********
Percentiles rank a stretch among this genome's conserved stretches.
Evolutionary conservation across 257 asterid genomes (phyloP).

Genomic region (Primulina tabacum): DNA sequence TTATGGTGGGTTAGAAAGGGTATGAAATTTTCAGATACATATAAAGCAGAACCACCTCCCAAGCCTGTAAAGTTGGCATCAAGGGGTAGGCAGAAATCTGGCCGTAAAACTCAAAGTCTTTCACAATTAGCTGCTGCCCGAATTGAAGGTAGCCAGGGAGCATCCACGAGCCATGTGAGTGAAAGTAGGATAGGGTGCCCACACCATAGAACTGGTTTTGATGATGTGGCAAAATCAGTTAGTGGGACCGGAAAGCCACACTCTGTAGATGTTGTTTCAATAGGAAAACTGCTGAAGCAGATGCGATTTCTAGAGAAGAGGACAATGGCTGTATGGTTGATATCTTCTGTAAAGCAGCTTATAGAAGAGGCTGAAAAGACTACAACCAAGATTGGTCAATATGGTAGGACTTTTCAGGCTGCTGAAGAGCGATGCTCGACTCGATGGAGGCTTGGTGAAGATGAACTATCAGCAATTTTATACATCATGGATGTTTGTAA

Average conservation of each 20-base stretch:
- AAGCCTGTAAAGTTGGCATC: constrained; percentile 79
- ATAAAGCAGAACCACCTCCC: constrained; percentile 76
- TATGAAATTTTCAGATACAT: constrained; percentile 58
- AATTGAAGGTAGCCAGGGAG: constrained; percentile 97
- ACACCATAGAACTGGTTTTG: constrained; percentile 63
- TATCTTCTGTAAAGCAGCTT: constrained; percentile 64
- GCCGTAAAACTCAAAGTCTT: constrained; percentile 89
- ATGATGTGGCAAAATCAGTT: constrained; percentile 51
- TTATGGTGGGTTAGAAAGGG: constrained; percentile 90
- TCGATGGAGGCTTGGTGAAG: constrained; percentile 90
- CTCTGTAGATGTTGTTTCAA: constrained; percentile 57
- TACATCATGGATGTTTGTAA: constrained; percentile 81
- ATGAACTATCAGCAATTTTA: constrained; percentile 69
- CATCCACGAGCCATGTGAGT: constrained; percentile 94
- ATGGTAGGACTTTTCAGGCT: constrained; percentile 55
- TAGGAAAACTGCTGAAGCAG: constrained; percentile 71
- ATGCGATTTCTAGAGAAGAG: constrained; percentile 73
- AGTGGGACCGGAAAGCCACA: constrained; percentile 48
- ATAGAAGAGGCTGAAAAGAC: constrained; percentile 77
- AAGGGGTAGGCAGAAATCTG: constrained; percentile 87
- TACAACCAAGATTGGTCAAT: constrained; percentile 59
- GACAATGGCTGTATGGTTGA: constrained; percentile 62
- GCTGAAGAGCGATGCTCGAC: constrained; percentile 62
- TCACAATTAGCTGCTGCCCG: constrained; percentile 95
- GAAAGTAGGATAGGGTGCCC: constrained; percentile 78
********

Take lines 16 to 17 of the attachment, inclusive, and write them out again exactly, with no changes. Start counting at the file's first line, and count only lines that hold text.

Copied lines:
- TACATCATGGATGTTTGTAA: constrained; percentile 81
- ATGAACTATCAGCAATTTTA: constrained; percentile 69